Garrett concedes that the Asheville model requirespharmacists to step away a bit from the conventionalapproach to pharmacy. ?It?s a different model than whatpharmacists are used to,? he says. ?It certainly doesn?tinvolve counting by 5?s really fast and processing insuranceclaims. It?s a different mindset, it?s done by appointment,and it?s done in a private counseling area.?

All of this requires community pharmacists to re-engineertheir workflow, using technicians in the automationand dispensing process. ?The biggest thing they have to dois change their mindset as to their role as a clinician asopposed to someone who is in a dispensing role,? Garrettsays.

In this new role, pharmacists must delegate administrativetasks to someone else in their organization in order tomaintain efficiencies. ?The biggest mistake that I haveseen pharmacists make is spending too much of their personaltime on things that somebody else could be doing,such as scheduling,? Dr. Bunting notes. ?If the pharmacist hasto spend hours a month on the phone or emailing theirpatients to schedule them, that?s a waste of their time.They need to plan for someone else to do that.? If not,pharmacists will soon find their workloads overwhelming.

The Diabetes Ten City Challenge

Modeled after the Asheville Project and ProjectImPACT: Hyperlipidemia (the American PharmacistsAssociation [APhA]?s cholesterol management programthat took place between 1996 and 1999), the APhA?sDiabetes Ten City Challenge is designed to fight diabetesand reduce health care costs through its patient self-managementprogram. In 2006, the APhA Foundationapproached employers in 10 cities across the United Statesto participate in the program, provided they met certaincriteria. Participating employers were required to launchthe program in 2006, providing they had self-insuredhealth plans with a minimum of 5000 employees and/orbeneficiaries; provided incentives, such as waived copaysfor diabetes medication and testing equipment; appointedan in-house coordinator to administer the program; anddemonstrated a willingness to speak out about the programwithin their communities. Participating sites are:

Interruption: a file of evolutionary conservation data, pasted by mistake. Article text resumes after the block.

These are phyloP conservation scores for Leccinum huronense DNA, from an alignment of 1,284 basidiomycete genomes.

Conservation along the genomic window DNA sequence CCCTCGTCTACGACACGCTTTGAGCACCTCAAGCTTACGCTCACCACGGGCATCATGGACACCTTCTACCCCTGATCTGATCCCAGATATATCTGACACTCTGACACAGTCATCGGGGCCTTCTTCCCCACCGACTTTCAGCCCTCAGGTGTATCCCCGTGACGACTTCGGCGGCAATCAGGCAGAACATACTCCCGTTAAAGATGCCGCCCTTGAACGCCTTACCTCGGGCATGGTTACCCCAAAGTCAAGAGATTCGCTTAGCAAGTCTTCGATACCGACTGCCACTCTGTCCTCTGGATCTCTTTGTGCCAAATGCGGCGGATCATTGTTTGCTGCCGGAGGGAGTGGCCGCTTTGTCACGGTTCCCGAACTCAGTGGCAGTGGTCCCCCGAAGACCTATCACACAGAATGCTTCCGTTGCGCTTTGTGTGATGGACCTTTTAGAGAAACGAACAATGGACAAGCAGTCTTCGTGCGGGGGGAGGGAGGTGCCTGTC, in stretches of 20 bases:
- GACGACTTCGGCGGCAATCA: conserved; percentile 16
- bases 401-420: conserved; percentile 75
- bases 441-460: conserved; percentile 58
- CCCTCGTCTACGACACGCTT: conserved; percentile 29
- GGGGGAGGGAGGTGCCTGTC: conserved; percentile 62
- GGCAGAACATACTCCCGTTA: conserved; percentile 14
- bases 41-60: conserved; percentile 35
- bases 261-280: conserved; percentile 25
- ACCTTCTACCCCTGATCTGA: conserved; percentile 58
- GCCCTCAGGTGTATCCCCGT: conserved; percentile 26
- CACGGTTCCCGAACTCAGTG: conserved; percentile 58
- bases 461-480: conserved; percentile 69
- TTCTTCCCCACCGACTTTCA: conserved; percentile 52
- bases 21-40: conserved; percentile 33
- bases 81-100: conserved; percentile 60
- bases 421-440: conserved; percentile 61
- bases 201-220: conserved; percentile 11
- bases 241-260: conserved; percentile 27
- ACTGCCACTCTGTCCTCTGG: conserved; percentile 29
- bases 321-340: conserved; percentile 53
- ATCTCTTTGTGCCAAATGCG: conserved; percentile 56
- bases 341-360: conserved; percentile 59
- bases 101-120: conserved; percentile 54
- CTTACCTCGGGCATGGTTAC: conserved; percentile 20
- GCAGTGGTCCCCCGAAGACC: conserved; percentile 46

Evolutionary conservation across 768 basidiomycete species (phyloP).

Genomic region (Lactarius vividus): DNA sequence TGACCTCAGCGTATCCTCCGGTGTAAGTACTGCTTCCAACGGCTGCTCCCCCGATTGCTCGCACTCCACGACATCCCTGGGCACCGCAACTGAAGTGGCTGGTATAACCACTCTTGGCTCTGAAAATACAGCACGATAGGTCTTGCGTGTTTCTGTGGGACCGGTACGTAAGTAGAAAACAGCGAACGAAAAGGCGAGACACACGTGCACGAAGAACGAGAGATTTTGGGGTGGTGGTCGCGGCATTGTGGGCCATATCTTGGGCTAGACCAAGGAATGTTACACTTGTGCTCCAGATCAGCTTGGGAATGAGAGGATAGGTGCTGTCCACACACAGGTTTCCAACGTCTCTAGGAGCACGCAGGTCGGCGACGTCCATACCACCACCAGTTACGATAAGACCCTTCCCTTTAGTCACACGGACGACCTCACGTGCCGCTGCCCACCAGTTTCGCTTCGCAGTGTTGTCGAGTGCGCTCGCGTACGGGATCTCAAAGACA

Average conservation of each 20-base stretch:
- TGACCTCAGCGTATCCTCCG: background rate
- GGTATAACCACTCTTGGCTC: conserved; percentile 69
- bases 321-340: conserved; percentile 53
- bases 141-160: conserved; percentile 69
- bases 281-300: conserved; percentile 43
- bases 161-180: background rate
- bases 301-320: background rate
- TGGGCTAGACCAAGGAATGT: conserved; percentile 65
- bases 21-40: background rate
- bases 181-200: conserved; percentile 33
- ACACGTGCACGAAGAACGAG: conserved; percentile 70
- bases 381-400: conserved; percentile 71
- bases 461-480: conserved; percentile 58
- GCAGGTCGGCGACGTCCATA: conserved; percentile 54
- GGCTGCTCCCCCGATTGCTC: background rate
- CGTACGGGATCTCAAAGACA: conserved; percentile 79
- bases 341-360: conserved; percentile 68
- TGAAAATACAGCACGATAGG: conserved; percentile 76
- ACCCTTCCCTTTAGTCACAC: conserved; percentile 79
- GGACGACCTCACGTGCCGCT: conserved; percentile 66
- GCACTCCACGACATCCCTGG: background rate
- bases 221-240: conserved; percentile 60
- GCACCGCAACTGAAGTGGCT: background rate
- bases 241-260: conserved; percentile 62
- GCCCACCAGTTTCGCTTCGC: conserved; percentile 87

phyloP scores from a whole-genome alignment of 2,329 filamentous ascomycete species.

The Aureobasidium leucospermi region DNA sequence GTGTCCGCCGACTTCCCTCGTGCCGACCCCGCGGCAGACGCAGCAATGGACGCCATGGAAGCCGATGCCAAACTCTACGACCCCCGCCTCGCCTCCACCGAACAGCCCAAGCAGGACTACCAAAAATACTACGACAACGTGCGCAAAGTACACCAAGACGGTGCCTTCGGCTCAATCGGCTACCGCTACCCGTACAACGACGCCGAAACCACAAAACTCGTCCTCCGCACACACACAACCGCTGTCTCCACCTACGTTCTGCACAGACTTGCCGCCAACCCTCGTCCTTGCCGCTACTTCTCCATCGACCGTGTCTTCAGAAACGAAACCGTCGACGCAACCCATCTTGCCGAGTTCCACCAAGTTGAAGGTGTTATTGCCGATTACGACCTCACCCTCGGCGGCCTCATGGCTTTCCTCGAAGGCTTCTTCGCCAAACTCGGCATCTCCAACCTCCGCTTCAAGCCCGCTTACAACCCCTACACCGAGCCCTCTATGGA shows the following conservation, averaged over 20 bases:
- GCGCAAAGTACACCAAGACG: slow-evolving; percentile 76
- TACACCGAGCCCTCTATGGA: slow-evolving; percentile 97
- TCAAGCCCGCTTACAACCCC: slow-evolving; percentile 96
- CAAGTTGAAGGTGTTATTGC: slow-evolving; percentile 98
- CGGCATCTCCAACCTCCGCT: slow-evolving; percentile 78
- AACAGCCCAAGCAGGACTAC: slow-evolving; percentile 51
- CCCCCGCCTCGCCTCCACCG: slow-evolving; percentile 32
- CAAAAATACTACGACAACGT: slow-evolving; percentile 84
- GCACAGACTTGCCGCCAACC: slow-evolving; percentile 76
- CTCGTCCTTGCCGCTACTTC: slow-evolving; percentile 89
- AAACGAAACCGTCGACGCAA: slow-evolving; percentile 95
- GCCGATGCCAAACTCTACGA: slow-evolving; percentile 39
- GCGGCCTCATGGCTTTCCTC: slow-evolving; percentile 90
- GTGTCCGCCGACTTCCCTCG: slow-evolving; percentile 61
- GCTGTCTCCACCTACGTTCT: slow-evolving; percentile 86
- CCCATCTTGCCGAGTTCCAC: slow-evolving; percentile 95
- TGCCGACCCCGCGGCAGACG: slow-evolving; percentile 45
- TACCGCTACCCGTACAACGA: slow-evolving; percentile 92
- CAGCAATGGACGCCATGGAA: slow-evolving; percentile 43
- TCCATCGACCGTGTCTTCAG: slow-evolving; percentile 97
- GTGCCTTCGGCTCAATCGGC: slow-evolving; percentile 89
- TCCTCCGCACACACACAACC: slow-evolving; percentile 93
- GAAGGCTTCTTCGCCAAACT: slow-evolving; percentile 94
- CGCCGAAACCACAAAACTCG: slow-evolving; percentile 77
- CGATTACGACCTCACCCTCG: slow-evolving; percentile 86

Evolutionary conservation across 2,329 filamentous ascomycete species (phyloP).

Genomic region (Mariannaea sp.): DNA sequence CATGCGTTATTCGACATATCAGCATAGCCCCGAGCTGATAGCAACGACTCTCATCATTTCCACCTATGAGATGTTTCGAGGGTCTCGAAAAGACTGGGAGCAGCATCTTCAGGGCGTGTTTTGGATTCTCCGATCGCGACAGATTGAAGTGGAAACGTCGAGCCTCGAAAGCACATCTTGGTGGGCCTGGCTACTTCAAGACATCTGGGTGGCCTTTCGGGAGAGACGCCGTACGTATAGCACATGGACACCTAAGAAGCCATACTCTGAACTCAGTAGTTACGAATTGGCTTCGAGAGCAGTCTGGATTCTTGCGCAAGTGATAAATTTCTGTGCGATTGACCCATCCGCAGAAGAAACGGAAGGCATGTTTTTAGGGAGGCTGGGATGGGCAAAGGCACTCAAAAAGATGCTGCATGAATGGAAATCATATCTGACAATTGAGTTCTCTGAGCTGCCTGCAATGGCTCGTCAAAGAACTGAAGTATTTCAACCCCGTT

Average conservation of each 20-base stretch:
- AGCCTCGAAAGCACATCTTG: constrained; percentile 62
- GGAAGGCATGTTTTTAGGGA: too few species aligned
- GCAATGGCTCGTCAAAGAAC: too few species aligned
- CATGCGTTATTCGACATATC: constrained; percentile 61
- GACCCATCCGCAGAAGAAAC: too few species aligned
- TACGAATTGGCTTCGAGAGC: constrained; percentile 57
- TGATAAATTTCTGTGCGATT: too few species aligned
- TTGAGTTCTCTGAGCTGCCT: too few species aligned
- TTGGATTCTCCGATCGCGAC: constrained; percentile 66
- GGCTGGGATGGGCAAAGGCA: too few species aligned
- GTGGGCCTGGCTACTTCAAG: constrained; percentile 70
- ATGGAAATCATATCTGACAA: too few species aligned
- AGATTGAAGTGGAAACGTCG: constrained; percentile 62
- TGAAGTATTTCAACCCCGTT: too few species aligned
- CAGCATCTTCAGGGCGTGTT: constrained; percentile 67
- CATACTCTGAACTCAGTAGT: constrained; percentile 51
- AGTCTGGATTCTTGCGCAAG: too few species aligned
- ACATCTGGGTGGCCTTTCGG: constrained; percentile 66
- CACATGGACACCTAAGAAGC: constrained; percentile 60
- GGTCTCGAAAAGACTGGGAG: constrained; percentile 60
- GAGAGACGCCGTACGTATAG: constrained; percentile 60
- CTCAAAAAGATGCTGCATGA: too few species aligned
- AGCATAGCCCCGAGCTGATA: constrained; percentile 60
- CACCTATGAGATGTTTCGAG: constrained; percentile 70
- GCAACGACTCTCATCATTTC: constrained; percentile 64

City of Colorado Springs

City of Milwaukee, Wis

Hawaii Business Health Council, Honolulu

Midwest Business Group on Health, Chicago, Ill

Northwest Georgia Healthcare Partnership

Pittsburgh Business Group on Health, Pa

Tampa Bay Area, Fla

Charleston/Spartanburg, SC, area

University of Southern California

Western Maryland Health System, Cumberland, Md

Flexible to Meet Service Needs

The beauty of the Asheville model is that it can beadapted to suit the specific needs of a community dependingon its resources. At some sites, the pharmacists? networkis set up through the state pharmacy association; inothers, it is made up of a private network of pharmacists.At one site, the pharmacists? network is handled through apharmacy benefits manager. Although the model originallyhad patients visiting their pharmacist health coaches atthe store, an increasing number of employers are invitingpharmacists to conduct their monitoring sessions onsite,at the workplace.

Thorough documentation is crucial to the success ofthe Asheville model, Garrett underscores. ?Our goal whenwe started this back in 1997 was to turn this from anacademic exercise into a business enterprise,?he says. In order for this to happen,pharmacists must supply the datathat demonstrate the value of the program.?We?re not trying to sell this to abunch of academics; we are dealingwith Fortune 500 companies and city,county, and state governments. Whatreally sells the program is the patientcare and how patients respond. Inorder to justify the continued supportfor waiving the copays and paying thepharmacists, you have to have the harddata.? So far, the Asheville model isdemonstrating significant value, notonly in diabetes management, but inother areas, as the program has expandedto include more chronic conditions.

A recent study of a community-basedmedication therapy managementprogram for asthma at 12 pharmacylocations in Asheville, reportedin the Journal of the American PharmacistsAssociation, concluded thatboth objective and subjective measuresof asthma control improved (Figure 1)and resulted in both direct and indirectcost savings (Figure 2): ?Patientswith asthma who received educationand long-term medication therapymanagement services achieved andmaintained significant improvementsand had significantly decreased overallasthma-related costs despite increasedmedication costs that resulted fromincreased use.?1